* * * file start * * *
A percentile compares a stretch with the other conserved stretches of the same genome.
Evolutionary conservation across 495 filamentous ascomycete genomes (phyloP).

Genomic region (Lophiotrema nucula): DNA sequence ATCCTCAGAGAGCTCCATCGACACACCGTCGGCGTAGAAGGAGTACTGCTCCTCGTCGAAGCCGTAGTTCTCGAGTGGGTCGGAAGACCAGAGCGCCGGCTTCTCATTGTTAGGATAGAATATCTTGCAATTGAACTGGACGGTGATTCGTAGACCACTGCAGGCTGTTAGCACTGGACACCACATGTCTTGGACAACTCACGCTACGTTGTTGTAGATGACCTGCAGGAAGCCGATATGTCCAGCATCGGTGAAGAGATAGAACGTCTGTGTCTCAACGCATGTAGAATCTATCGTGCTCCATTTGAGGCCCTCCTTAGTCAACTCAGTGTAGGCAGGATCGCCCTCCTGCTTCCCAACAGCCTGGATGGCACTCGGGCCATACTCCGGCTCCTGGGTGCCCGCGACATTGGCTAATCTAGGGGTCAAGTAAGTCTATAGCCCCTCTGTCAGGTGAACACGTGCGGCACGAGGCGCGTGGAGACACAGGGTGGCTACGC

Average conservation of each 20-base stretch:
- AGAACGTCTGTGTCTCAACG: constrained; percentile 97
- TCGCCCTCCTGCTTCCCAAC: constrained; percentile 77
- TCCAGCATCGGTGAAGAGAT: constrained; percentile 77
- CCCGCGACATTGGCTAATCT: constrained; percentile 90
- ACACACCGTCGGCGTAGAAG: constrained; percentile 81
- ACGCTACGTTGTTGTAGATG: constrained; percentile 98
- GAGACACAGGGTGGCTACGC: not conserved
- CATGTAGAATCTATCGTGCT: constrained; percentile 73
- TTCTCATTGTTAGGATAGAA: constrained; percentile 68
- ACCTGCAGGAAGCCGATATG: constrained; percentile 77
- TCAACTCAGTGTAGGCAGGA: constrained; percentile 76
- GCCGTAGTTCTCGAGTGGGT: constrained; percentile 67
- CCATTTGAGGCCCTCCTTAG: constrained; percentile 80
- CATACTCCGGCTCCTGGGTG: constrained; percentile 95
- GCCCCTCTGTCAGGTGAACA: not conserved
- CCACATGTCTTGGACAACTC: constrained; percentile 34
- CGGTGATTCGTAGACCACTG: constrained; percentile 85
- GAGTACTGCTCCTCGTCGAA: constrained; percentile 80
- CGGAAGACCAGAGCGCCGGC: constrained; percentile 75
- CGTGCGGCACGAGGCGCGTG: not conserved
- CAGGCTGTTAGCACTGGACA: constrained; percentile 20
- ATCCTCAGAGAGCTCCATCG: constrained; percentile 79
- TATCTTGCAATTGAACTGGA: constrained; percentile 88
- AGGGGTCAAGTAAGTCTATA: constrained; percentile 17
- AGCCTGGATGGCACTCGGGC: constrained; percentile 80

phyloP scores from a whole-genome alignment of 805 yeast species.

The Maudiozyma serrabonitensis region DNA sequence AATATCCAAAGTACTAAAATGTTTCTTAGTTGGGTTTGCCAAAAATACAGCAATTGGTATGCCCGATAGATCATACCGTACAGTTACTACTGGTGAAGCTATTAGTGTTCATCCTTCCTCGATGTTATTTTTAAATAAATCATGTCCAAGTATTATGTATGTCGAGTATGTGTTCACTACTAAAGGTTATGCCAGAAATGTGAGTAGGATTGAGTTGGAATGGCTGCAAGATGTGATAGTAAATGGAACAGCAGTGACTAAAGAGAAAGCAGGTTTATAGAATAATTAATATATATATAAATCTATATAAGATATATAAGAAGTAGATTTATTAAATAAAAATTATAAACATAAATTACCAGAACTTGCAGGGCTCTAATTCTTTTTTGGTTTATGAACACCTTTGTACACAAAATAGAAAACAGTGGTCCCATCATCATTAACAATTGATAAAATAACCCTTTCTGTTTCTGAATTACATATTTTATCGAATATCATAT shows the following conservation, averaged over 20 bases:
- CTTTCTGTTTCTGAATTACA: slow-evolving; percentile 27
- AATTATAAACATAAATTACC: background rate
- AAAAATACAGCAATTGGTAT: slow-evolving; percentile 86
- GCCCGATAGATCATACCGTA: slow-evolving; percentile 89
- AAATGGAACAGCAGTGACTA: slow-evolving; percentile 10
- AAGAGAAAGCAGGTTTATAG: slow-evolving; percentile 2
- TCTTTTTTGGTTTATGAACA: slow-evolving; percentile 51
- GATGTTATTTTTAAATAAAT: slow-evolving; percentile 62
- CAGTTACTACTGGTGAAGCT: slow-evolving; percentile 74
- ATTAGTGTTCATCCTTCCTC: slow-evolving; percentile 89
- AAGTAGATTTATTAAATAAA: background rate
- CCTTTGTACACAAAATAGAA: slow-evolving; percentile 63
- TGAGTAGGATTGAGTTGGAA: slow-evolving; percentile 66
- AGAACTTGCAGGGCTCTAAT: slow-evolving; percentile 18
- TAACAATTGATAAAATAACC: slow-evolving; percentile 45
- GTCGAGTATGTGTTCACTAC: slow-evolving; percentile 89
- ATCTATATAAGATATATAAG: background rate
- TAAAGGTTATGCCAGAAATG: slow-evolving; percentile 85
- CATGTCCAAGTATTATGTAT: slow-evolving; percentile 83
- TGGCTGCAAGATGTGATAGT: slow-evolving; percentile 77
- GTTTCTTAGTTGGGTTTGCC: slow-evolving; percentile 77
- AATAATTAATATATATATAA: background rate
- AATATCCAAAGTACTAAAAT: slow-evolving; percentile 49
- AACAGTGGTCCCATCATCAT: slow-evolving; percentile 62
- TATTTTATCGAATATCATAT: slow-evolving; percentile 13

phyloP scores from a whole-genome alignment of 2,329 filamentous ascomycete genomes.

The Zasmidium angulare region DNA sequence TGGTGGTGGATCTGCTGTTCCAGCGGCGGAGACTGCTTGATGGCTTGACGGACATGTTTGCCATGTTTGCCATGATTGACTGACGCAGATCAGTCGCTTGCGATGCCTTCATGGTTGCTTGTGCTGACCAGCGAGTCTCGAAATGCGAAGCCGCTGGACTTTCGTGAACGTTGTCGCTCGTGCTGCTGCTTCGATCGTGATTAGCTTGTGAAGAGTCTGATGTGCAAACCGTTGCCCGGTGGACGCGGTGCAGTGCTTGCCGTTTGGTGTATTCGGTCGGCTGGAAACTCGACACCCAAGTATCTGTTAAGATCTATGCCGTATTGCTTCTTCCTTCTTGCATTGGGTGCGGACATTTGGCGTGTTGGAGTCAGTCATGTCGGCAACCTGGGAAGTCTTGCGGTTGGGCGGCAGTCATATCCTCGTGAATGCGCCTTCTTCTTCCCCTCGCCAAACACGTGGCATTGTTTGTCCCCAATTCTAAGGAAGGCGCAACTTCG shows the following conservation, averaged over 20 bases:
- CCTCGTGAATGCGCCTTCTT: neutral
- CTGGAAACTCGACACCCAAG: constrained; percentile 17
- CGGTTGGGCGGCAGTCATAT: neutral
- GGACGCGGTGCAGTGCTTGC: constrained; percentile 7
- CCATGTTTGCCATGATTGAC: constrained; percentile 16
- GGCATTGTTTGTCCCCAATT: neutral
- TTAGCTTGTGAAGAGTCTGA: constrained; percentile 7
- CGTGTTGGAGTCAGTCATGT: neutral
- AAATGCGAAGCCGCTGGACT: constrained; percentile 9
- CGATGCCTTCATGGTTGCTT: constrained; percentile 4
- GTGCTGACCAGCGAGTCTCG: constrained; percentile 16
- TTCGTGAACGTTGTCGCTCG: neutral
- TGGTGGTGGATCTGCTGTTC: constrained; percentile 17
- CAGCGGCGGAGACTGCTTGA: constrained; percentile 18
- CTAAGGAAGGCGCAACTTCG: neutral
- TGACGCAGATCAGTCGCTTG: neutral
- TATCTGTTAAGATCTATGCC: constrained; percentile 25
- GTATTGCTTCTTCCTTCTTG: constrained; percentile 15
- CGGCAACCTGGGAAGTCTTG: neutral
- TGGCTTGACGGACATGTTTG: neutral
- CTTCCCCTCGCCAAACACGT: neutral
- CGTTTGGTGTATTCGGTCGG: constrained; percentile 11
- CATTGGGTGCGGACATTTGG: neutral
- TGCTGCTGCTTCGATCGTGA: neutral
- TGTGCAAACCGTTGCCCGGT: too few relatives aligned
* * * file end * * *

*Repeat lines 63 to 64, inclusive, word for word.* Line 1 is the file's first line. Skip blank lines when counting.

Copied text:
- CCATGTTTGCCATGATTGAC: constrained; percentile 16
- GGCATTGTTTGTCCCCAATT: neutral